LINGUIST List 14.1914

Sat Jul 12 2003

Disc: New:Are new language classifications necessary?

Editor for this issue: Karen Milligan <>


  1. Yuri Tambovtsev, Are new language classifications necessary?

Message 1: Are new language classifications necessary?

Date: Sat, 12 Jul 2003 17:06:19 +0600
From: Yuri Tambovtsev <>
Subject: Are new language classifications necessary?

New classifications of languages.

The main problem in constructing language theory is the problem of
classification of this20 or that sort. Actually, the problem of
classification may be called the aim of linguistics in general. A
linguist must classify sounds, phonemes, words, sentences, meanings,
etc., etc. Nevertheless, the most important problem in linguistics may
be classification of 6000 world languages and dialects into subgroups,
groups, families, super-families, filia, etc. However, the `main
language families were constructed long ago and some of them need
reconstructing. I'm sure it is one of the hardest jobs in linguistics
to reconsider accepted classifications for many reasons. I heard that
such an attempt of this hard and dangerous job has been made by
Dr. Angela Marcantonio of Rome university, who tried to reconsider the
Uralic language family in her recent book (The Uralic Language
Family. Facts, Myths and Statistics.- Oxford UK and Boston USA:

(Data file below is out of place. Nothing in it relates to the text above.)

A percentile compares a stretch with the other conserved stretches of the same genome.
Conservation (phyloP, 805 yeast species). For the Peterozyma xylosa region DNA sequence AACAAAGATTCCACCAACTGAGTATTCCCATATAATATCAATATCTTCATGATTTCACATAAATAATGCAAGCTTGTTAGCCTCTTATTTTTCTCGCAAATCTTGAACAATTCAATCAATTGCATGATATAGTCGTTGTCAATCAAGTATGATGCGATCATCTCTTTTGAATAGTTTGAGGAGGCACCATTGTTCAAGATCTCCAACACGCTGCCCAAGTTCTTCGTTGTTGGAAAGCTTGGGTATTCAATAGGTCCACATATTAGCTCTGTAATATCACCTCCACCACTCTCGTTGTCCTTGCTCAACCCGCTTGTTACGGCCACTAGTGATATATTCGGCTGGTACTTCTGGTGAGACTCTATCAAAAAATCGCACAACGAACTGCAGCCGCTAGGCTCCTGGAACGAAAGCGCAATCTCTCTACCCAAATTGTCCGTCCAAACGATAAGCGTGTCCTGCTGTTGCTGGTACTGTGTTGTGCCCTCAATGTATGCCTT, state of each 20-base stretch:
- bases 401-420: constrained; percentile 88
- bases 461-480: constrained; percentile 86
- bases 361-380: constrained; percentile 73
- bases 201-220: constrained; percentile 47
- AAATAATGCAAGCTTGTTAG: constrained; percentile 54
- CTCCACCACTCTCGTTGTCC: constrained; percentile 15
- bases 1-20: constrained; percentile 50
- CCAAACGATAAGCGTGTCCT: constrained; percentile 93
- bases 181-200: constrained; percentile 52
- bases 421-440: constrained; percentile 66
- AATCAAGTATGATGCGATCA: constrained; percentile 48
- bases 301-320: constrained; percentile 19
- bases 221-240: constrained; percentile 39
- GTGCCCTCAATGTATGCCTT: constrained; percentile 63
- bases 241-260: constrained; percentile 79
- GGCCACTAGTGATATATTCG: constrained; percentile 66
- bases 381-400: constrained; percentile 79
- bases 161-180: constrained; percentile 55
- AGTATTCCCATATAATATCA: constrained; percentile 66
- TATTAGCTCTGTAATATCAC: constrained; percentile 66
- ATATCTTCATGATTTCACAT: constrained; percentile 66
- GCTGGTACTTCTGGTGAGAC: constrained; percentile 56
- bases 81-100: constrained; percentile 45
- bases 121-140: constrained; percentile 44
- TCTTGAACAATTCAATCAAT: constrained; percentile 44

Blackwell Publishers, 02, 335 pages). I wish I could read it, but it
is not available in Novosibirsk, Russia. The Uralic language family is
said to consist of the Finno-Ugric and Samoyedic languages. I can
guess that the Uralic language family may be not a real family, but a
conglomerate of Finnic, Ugric and Samoyedic languages. My
phonostatistical data on this language group makes me believe that one
should be very cautious when talking about the Uralic languages as one
family. Consequenntly, the values of the coefficient of variation of 8
consonantal groups (labial, front, palatal, velar, sonorant,
occlusive, fricative and voiced) SHOW THAT ITS BODY IS RATHER
DISPERCE, i.e. not compact. The fact is, that this group is less
compact than other language families. Let us compare the coefficients
of variance of several language families: Uralic - 28.31% Mongolic -
10.78% Samoyed - 18.29% Turkic - 18.77% Finno-Ugric - 24.14% Altaic -
25.97 Therefore, one can see that the Uralic group of languages is not
as compact as Finno-Ugric or Samoyedic, which are its part. It is 2
times less compact than Mongolic language family. One can find the
details of the compactness of other language groups in my recent book
(Yuri A. Tambovtsev. The Typology of Functioning of Phonemes in the
Sound Chain of Indo-European, Paleo-Asiatic, Ural-Altaic, and Other
World Languages: the compactness of Groups, Families and the other
Language Taxons. - Novosibirsk: SN Institute, 03. - 143 pages). 

I wonder if I may ask my colleagues in the field of linguistics to
share their opinion on the book of Dr. Angela Marcantonio? Should we
reconsider the commonly accepted language families? If so, on the
basis of what data and what methods? Looking forward to hearing from
you soon to 

Yours sincerely,

Yuri Tambovtsev,
Novosibirsk, Russia
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